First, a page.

100 years of radio
In connection with BR's planned programme reform, the Forum Musikwirtschaft, together with the German Music Council, GEMA and GVL, also emphasises the continued high relevance of radio as a medium for the music industry, especially with regard to local repertoire and newcomers.
"Attention, attention! This is the Berlin station in the Vox Haus. On wave 400 metres" - this is how the first official radio programme in Germany began on 29 October 1923. Since then, it has primarily been a success story: radio still plays a very important role for many people. Music itself is one of the most sought-after contents, and radio is still very popular as a music medium, even among younger people. In 2022, radio was ahead of all other music media, including audio streaming, with a usage time of 27.1%; radio is correspondingly relevant for the audibility and presence of performers and the industry partners behind them in Germany, especially when it comes to building up newcomers and local repertoire as well as special interest genres such as hip hop or jazz. In addition, the presence on the radio has an influence on the income of music creators, because depending on how often performers are played on the radio, the more money they and their partners receive in the end through distributions from collecting societies.
Cutting back on programmes and reducing linear broadcasting space for music not only means less cultural diversity due to pooling, but also entails a considerable economic problem for many performers and parts of the industry.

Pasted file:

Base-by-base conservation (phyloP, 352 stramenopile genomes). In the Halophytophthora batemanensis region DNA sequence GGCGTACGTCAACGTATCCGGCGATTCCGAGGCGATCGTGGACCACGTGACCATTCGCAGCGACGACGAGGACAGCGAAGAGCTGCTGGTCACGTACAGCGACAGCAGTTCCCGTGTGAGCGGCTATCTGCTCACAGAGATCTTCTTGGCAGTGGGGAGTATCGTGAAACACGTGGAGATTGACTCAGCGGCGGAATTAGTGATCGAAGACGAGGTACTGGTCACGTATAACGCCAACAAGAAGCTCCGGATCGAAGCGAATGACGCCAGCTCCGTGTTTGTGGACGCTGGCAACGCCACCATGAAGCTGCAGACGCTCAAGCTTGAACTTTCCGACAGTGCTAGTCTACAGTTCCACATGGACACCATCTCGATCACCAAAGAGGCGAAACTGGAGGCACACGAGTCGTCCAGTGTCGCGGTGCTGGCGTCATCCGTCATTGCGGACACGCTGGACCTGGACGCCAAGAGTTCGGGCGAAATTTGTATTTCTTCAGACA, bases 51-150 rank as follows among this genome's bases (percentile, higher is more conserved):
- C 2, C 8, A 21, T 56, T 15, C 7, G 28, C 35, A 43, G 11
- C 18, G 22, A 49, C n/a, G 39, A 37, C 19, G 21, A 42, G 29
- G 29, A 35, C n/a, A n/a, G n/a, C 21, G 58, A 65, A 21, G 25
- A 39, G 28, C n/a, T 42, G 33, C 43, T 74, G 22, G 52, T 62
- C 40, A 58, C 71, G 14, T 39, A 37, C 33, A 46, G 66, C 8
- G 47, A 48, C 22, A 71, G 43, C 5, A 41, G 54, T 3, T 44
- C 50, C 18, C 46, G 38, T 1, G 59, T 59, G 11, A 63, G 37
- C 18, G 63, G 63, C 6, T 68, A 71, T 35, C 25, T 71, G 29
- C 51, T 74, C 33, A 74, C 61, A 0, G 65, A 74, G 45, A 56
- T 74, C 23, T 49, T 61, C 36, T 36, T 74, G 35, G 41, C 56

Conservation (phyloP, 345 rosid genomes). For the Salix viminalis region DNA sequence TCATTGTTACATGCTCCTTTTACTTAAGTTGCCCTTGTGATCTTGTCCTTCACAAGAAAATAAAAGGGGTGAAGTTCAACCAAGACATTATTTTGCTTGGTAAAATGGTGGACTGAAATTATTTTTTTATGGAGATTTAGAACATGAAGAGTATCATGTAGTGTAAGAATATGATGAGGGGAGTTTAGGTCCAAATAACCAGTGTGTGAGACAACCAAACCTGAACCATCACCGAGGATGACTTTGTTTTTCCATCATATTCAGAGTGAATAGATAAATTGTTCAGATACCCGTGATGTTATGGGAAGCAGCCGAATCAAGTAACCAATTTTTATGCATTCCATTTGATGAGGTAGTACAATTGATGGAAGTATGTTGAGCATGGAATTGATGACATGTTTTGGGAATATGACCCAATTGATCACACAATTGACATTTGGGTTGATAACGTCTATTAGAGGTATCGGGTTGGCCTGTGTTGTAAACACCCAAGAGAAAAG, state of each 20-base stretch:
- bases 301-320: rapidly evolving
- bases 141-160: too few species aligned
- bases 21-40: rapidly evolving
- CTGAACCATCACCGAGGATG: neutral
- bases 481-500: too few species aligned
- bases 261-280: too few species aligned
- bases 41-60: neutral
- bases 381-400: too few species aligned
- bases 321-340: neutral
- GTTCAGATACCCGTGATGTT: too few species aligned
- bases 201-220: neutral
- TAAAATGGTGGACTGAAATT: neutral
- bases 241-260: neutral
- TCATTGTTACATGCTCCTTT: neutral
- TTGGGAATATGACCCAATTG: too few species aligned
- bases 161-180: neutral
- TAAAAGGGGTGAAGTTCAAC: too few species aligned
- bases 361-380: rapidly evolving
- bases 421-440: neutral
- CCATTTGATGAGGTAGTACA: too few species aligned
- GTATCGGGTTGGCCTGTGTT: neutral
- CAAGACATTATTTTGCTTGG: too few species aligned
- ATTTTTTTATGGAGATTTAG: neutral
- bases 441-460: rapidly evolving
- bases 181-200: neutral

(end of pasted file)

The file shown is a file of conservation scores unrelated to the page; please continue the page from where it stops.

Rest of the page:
Educational and cultural mandate of public service broadcasting: Public service broadcasting emphasises three main principles for its programme: independence, quality and diversity. Independence means, for example, that it should report independently due to the funding system and therefore has an important role to play in shaping opinion. The programme should be of high quality and include information, education and entertainment; the involvement of specialist editors also plays a key role here. The third principle is diversity. Programmes should present a wide range of different content and thus appeal to a wide variety of people. Broadcasters not only have the freedom to design their programmes under less economic pressure, such as that arising from ratings and advertising revenue, but also the duty to reflect and ensure cultural diversity.
Rapper Sagat, for example, asks: "Why do I hear the same five songs every time I switch on the radio? Fifteen times a day, for three months? Man, that sucks! Get a new DJ!" (Sagat - Funk That / Fuck That)